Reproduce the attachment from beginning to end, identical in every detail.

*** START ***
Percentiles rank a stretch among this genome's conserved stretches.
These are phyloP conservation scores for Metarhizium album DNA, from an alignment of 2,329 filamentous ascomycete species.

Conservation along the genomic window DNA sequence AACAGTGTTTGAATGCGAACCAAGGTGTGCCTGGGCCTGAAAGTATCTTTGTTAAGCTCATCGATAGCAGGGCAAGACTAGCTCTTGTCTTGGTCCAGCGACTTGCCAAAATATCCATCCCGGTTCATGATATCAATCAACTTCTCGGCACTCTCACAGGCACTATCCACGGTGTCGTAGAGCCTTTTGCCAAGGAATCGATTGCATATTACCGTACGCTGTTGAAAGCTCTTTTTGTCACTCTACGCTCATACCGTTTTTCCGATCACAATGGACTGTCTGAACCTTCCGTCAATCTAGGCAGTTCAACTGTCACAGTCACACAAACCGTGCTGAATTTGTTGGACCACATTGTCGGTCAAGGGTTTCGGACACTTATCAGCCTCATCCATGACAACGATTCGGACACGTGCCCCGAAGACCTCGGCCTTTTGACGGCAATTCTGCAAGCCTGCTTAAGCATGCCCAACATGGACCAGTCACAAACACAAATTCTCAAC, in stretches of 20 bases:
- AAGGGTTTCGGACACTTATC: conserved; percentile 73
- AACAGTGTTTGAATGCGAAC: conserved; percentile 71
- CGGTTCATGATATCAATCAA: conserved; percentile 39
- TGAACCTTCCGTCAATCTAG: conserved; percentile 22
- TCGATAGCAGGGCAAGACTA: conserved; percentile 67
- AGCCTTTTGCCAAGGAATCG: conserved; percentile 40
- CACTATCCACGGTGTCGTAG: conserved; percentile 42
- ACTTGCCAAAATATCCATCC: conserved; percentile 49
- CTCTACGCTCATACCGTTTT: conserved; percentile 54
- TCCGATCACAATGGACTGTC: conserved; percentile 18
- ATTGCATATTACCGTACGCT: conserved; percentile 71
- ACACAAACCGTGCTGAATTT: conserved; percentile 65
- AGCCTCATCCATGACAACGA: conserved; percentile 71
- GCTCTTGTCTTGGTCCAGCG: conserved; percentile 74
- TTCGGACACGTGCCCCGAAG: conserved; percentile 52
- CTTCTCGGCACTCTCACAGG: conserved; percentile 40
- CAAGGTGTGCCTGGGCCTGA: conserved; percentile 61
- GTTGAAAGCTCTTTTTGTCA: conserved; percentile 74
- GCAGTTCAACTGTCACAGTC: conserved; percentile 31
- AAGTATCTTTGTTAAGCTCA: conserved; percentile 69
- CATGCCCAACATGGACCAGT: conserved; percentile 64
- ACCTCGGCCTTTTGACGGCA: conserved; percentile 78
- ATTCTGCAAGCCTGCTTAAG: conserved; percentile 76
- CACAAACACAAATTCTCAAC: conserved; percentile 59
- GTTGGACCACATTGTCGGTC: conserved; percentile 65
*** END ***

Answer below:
Percentiles rank a stretch among this genome's conserved stretches.
These are phyloP conservation scores for Metarhizium album DNA, from an alignment of 2,329 filamentous ascomycete species.

Conservation along the genomic window DNA sequence AACAGTGTTTGAATGCGAACCAAGGTGTGCCTGGGCCTGAAAGTATCTTTGTTAAGCTCATCGATAGCAGGGCAAGACTAGCTCTTGTCTTGGTCCAGCGACTTGCCAAAATATCCATCCCGGTTCATGATATCAATCAACTTCTCGGCACTCTCACAGGCACTATCCACGGTGTCGTAGAGCCTTTTGCCAAGGAATCGATTGCATATTACCGTACGCTGTTGAAAGCTCTTTTTGTCACTCTACGCTCATACCGTTTTTCCGATCACAATGGACTGTCTGAACCTTCCGTCAATCTAGGCAGTTCAACTGTCACAGTCACACAAACCGTGCTGAATTTGTTGGACCACATTGTCGGTCAAGGGTTTCGGACACTTATCAGCCTCATCCATGACAACGATTCGGACACGTGCCCCGAAGACCTCGGCCTTTTGACGGCAATTCTGCAAGCCTGCTTAAGCATGCCCAACATGGACCAGTCACAAACACAAATTCTCAAC, in stretches of 20 bases:
- AAGGGTTTCGGACACTTATC: conserved; percentile 73
- AACAGTGTTTGAATGCGAAC: conserved; percentile 71
- CGGTTCATGATATCAATCAA: conserved; percentile 39
- TGAACCTTCCGTCAATCTAG: conserved; percentile 22
- TCGATAGCAGGGCAAGACTA: conserved; percentile 67
- AGCCTTTTGCCAAGGAATCG: conserved; percentile 40
- CACTATCCACGGTGTCGTAG: conserved; percentile 42
- ACTTGCCAAAATATCCATCC: conserved; percentile 49
- CTCTACGCTCATACCGTTTT: conserved; percentile 54
- TCCGATCACAATGGACTGTC: conserved; percentile 18
- ATTGCATATTACCGTACGCT: conserved; percentile 71
- ACACAAACCGTGCTGAATTT: conserved; percentile 65
- AGCCTCATCCATGACAACGA: conserved; percentile 71
- GCTCTTGTCTTGGTCCAGCG: conserved; percentile 74
- TTCGGACACGTGCCCCGAAG: conserved; percentile 52
- CTTCTCGGCACTCTCACAGG: conserved; percentile 40
- CAAGGTGTGCCTGGGCCTGA: conserved; percentile 61
- GTTGAAAGCTCTTTTTGTCA: conserved; percentile 74
- GCAGTTCAACTGTCACAGTC: conserved; percentile 31
- AAGTATCTTTGTTAAGCTCA: conserved; percentile 69
- CATGCCCAACATGGACCAGT: conserved; percentile 64
- ACCTCGGCCTTTTGACGGCA: conserved; percentile 78
- ATTCTGCAAGCCTGCTTAAG: conserved; percentile 76
- CACAAACACAAATTCTCAAC: conserved; percentile 59
- GTTGGACCACATTGTCGGTC: conserved; percentile 65